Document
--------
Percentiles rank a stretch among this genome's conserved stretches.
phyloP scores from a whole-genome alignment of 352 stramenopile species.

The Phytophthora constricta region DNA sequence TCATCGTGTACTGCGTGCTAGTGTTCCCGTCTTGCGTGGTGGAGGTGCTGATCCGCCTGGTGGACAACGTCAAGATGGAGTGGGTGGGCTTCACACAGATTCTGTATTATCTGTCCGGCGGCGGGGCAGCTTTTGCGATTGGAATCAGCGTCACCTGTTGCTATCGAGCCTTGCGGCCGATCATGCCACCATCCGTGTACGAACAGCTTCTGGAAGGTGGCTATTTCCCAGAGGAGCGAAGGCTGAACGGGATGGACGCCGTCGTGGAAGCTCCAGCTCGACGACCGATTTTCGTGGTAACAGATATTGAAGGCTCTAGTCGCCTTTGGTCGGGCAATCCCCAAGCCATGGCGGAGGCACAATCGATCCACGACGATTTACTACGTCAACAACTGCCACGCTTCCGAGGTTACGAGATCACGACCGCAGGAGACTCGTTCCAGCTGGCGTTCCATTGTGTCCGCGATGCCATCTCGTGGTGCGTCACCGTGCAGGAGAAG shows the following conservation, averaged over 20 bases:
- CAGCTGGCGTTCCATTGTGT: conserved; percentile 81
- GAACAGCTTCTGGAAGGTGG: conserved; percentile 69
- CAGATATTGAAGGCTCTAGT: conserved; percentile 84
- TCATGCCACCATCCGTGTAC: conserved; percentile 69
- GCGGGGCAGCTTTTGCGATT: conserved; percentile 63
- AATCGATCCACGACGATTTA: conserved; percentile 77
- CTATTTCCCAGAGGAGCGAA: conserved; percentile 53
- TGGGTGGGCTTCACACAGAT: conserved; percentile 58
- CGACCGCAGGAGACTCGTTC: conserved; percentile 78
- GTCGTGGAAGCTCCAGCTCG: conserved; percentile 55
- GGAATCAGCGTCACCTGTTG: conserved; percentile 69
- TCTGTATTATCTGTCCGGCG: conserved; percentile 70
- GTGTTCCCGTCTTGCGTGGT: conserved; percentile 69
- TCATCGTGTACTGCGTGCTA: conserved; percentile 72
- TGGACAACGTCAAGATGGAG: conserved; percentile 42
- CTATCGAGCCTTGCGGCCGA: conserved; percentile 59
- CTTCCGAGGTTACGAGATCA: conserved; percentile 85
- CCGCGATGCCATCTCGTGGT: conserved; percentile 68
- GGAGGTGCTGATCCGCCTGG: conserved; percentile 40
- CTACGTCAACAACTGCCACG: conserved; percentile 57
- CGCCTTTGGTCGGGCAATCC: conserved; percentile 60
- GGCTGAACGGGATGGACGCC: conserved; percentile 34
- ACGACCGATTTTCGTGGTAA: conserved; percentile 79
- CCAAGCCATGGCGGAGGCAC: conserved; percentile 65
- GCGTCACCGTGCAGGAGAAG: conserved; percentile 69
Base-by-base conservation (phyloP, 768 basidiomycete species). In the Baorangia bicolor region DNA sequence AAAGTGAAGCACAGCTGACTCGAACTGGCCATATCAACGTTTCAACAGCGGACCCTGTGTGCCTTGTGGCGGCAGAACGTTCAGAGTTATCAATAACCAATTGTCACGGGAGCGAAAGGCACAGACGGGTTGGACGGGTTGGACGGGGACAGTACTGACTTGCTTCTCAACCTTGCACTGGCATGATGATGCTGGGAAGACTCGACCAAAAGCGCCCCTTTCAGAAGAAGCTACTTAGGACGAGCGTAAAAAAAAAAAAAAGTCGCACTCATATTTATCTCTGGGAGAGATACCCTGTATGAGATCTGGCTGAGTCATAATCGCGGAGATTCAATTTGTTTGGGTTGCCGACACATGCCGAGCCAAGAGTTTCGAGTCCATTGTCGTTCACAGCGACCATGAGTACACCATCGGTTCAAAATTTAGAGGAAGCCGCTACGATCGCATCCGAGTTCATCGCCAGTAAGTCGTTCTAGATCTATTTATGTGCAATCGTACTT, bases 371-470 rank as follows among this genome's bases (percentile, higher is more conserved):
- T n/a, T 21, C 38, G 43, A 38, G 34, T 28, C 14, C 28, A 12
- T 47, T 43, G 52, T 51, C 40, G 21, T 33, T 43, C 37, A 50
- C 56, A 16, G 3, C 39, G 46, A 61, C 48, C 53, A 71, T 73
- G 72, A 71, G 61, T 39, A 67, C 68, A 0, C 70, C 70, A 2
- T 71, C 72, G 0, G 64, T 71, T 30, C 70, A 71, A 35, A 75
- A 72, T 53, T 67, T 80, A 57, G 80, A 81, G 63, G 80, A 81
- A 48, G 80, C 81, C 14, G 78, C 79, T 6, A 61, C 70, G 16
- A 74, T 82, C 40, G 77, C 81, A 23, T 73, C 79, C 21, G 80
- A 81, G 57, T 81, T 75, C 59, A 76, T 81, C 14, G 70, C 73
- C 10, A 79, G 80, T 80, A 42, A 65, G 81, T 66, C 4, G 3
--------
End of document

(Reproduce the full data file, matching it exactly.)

Percentiles rank a stretch among this genome's conserved stretches.
phyloP scores from a whole-genome alignment of 352 stramenopile species.

The Phytophthora constricta region DNA sequence TCATCGTGTACTGCGTGCTAGTGTTCCCGTCTTGCGTGGTGGAGGTGCTGATCCGCCTGGTGGACAACGTCAAGATGGAGTGGGTGGGCTTCACACAGATTCTGTATTATCTGTCCGGCGGCGGGGCAGCTTTTGCGATTGGAATCAGCGTCACCTGTTGCTATCGAGCCTTGCGGCCGATCATGCCACCATCCGTGTACGAACAGCTTCTGGAAGGTGGCTATTTCCCAGAGGAGCGAAGGCTGAACGGGATGGACGCCGTCGTGGAAGCTCCAGCTCGACGACCGATTTTCGTGGTAACAGATATTGAAGGCTCTAGTCGCCTTTGGTCGGGCAATCCCCAAGCCATGGCGGAGGCACAATCGATCCACGACGATTTACTACGTCAACAACTGCCACGCTTCCGAGGTTACGAGATCACGACCGCAGGAGACTCGTTCCAGCTGGCGTTCCATTGTGTCCGCGATGCCATCTCGTGGTGCGTCACCGTGCAGGAGAAG shows the following conservation, averaged over 20 bases:
- CAGCTGGCGTTCCATTGTGT: conserved; percentile 81
- GAACAGCTTCTGGAAGGTGG: conserved; percentile 69
- CAGATATTGAAGGCTCTAGT: conserved; percentile 84
- TCATGCCACCATCCGTGTAC: conserved; percentile 69
- GCGGGGCAGCTTTTGCGATT: conserved; percentile 63
- AATCGATCCACGACGATTTA: conserved; percentile 77
- CTATTTCCCAGAGGAGCGAA: conserved; percentile 53
- TGGGTGGGCTTCACACAGAT: conserved; percentile 58
- CGACCGCAGGAGACTCGTTC: conserved; percentile 78
- GTCGTGGAAGCTCCAGCTCG: conserved; percentile 55
- GGAATCAGCGTCACCTGTTG: conserved; percentile 69
- TCTGTATTATCTGTCCGGCG: conserved; percentile 70
- GTGTTCCCGTCTTGCGTGGT: conserved; percentile 69
- TCATCGTGTACTGCGTGCTA: conserved; percentile 72
- TGGACAACGTCAAGATGGAG: conserved; percentile 42
- CTATCGAGCCTTGCGGCCGA: conserved; percentile 59
- CTTCCGAGGTTACGAGATCA: conserved; percentile 85
- CCGCGATGCCATCTCGTGGT: conserved; percentile 68
- GGAGGTGCTGATCCGCCTGG: conserved; percentile 40
- CTACGTCAACAACTGCCACG: conserved; percentile 57
- CGCCTTTGGTCGGGCAATCC: conserved; percentile 60
- GGCTGAACGGGATGGACGCC: conserved; percentile 34
- ACGACCGATTTTCGTGGTAA: conserved; percentile 79
- CCAAGCCATGGCGGAGGCAC: conserved; percentile 65
- GCGTCACCGTGCAGGAGAAG: conserved; percentile 69
Base-by-base conservation (phyloP, 768 basidiomycete species). In the Baorangia bicolor region DNA sequence AAAGTGAAGCACAGCTGACTCGAACTGGCCATATCAACGTTTCAACAGCGGACCCTGTGTGCCTTGTGGCGGCAGAACGTTCAGAGTTATCAATAACCAATTGTCACGGGAGCGAAAGGCACAGACGGGTTGGACGGGTTGGACGGGGACAGTACTGACTTGCTTCTCAACCTTGCACTGGCATGATGATGCTGGGAAGACTCGACCAAAAGCGCCCCTTTCAGAAGAAGCTACTTAGGACGAGCGTAAAAAAAAAAAAAAGTCGCACTCATATTTATCTCTGGGAGAGATACCCTGTATGAGATCTGGCTGAGTCATAATCGCGGAGATTCAATTTGTTTGGGTTGCCGACACATGCCGAGCCAAGAGTTTCGAGTCCATTGTCGTTCACAGCGACCATGAGTACACCATCGGTTCAAAATTTAGAGGAAGCCGCTACGATCGCATCCGAGTTCATCGCCAGTAAGTCGTTCTAGATCTATTTATGTGCAATCGTACTT, bases 371-470 rank as follows among this genome's bases (percentile, higher is more conserved):
- T n/a, T 21, C 38, G 43, A 38, G 34, T 28, C 14, C 28, A 12
- T 47, T 43, G 52, T 51, C 40, G 21, T 33, T 43, C 37, A 50
- C 56, A 16, G 3, C 39, G 46, A 61, C 48, C 53, A 71, T 73
- G 72, A 71, G 61, T 39, A 67, C 68, A 0, C 70, C 70, A 2
- T 71, C 72, G 0, G 64, T 71, T 30, C 70, A 71, A 35, A 75
- A 72, T 53, T 67, T 80, A 57, G 80, A 81, G 63, G 80, A 81
- A 48, G 80, C 81, C 14, G 78, C 79, T 6, A 61, C 70, G 16
- A 74, T 82, C 40, G 77, C 81, A 23, T 73, C 79, C 21, G 80
- A 81, G 57, T 81, T 75, C 59, A 76, T 81, C 14, G 70, C 73
- C 10, A 79, G 80, T 80, A 42, A 65, G 81, T 66, C 4, G 3